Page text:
Michael Connelly has years of experience writing detective stories, having great success with his Harry Bosch and Mickey Haller books, series that feature tough male protagonists. The author’s newest book, titled The Late Show, features a woman protagonist, which I found to be intriguing. Why choose to write a female character when your male detectives have been so successful? I picked it up to find out. In this series opener, we meet Renee Ballard, an LAPD detective who works “the late show.” Detectives who work this late night shift do not actually work the cases they investigate each night. Rather, they pass along the case files to daytime detectives who will follow through and hopefully solve them. Yet Renee can’t let go of two of her current nightly cases–one involving the beating of a transgender prostitute, and the other involving the shooting of a young waitress. As she doggedly pursues these cases, we get a better idea of how she came to be relegated to the late show in the first place. We also learn more about her personal life as we follow her in her off hours. This being a murder mystery, Renee, of course, solves the crimes. As a female reader of this book, I was dismayed to see the choices the author made in creating this female character. While Renee has some trauma from her past that she is clearly still dealing with, her lifestyle choices would be hard to justify in a male protagonist. For a female, I found these choices to be completely unbelievable. When Renee suffers injury on the job, again, how the police department and how Renee herself handles it seemed completely unbelievable to me.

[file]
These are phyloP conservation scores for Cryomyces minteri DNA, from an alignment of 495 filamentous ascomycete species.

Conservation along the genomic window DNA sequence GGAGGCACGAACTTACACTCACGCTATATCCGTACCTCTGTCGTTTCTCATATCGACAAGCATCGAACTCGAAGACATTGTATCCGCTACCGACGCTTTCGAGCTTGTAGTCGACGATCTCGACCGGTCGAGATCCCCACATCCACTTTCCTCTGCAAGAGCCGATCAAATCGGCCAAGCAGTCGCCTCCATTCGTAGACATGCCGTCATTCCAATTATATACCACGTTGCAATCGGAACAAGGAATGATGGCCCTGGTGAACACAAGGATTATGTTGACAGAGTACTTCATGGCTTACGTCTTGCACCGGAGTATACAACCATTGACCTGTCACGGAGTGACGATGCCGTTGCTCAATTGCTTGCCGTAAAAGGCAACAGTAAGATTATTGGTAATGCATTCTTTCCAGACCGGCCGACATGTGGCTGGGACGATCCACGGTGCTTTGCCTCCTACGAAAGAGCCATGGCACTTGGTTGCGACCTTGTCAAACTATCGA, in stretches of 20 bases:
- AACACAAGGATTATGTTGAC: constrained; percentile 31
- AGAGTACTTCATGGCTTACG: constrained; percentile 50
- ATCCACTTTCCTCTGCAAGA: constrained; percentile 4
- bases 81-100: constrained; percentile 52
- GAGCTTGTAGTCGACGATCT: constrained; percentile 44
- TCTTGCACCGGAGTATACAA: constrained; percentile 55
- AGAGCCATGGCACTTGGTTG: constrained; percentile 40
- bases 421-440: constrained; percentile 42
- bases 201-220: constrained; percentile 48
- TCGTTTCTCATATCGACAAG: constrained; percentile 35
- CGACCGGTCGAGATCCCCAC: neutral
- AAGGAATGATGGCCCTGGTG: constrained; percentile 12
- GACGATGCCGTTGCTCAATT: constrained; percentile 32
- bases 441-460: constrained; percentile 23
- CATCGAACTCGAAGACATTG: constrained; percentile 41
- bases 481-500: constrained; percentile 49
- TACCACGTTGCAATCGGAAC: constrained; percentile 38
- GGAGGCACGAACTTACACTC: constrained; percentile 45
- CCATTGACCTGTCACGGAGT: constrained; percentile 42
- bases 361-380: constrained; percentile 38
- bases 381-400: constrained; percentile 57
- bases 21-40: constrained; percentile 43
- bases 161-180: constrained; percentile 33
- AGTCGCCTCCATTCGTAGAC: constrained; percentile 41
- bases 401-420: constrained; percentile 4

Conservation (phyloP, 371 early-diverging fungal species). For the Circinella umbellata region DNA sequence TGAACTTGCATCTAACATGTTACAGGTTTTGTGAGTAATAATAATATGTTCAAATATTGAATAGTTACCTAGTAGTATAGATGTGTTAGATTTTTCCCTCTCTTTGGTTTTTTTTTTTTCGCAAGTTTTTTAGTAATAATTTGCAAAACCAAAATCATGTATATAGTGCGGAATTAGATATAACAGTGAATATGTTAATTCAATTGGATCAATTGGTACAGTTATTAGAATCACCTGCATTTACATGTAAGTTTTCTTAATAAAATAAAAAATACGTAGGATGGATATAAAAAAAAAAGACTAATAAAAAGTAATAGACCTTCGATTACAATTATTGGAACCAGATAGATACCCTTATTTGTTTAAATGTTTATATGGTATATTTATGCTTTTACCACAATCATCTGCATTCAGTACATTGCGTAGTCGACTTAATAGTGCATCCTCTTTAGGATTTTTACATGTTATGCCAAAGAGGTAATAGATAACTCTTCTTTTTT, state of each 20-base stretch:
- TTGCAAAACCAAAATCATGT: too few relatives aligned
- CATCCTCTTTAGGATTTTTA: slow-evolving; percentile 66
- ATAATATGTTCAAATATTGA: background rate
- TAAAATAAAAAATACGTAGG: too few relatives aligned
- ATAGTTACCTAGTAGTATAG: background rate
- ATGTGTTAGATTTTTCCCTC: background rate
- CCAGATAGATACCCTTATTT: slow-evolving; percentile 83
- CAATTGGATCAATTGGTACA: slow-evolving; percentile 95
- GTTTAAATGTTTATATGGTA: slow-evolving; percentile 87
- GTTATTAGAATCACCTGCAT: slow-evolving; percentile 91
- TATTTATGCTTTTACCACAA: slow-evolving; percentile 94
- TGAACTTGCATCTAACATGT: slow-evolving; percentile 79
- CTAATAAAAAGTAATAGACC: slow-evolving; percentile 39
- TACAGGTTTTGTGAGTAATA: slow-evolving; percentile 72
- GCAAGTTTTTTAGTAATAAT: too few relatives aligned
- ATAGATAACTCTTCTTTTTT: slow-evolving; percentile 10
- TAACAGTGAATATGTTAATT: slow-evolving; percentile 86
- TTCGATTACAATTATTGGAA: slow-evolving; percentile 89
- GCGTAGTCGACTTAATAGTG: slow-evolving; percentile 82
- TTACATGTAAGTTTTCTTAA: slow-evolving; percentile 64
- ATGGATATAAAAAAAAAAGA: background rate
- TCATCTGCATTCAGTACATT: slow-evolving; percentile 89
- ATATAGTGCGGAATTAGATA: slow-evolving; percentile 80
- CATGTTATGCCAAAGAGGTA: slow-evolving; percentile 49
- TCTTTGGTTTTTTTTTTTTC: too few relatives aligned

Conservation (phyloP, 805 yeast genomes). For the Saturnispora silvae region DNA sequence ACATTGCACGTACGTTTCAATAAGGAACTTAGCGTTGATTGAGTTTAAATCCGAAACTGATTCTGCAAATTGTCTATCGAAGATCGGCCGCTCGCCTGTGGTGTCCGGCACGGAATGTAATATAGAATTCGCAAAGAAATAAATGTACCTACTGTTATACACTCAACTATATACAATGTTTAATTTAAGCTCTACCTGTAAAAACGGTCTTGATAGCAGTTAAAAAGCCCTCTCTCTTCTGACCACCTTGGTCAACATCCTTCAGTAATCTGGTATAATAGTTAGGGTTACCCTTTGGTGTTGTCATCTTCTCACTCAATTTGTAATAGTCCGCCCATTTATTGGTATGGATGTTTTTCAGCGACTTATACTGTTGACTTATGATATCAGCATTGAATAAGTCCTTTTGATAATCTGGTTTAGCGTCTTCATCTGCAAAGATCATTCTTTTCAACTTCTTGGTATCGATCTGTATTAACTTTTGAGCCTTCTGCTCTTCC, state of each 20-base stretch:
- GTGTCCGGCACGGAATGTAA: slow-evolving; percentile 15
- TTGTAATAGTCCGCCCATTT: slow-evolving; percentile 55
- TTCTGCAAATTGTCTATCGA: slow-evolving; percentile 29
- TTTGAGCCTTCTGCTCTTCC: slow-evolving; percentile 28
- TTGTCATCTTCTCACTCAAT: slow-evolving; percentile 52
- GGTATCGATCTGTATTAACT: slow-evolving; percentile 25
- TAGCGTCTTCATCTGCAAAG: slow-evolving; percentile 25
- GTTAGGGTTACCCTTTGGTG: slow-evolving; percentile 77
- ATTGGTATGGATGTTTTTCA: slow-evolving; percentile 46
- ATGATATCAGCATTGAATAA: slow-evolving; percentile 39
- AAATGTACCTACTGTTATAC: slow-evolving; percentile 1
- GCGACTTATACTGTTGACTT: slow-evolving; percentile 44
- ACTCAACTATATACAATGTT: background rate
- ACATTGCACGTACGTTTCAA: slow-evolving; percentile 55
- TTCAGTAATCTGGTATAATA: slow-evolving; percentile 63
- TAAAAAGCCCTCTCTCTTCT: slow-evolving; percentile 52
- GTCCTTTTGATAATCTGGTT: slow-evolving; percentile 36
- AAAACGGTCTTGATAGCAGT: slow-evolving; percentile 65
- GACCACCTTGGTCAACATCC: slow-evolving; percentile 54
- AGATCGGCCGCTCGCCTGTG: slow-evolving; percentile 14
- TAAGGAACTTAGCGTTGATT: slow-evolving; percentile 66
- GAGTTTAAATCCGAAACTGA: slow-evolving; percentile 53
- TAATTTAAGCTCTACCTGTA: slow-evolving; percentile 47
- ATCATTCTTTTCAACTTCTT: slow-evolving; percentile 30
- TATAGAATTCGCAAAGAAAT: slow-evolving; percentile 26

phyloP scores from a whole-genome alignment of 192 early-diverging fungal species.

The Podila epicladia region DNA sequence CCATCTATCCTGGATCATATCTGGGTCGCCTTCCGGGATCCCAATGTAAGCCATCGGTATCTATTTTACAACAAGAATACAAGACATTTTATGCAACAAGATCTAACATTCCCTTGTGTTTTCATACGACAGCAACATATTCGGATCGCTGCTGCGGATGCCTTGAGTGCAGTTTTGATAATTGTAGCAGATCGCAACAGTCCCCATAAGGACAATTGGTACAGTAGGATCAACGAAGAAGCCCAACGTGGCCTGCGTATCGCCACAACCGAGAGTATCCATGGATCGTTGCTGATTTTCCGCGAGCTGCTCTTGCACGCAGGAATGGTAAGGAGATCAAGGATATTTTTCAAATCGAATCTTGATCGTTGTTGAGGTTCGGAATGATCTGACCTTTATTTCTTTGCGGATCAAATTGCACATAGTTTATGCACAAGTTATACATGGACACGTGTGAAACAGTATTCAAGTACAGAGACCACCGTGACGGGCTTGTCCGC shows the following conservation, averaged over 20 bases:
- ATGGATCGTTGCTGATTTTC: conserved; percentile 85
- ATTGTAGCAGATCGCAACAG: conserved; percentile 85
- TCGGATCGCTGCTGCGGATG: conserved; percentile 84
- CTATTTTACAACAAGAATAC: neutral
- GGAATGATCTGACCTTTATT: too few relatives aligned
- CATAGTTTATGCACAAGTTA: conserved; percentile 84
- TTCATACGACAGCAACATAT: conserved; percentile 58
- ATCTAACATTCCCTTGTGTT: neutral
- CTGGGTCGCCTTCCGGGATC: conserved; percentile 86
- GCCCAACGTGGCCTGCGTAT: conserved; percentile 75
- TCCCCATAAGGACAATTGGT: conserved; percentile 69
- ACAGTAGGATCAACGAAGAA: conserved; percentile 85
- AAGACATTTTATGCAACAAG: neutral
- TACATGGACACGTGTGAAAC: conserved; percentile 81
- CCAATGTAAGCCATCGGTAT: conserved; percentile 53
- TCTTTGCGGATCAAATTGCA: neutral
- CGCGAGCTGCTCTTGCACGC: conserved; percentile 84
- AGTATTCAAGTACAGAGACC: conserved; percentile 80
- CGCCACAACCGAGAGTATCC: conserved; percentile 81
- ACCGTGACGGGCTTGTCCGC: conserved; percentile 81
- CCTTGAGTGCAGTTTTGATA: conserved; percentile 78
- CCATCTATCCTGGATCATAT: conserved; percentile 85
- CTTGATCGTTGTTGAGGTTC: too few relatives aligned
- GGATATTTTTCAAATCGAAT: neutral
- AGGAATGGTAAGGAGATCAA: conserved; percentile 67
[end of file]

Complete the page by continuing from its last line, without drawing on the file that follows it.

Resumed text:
The Late Show was a bestseller, and will certainly resonant with Michael Connelly fans. I liked the book well enough to read book 2 when it comes out. But I will read it with the hope that the author lets Renee be less of a Harry Bosch knock-off, and more of a real, modern day woman.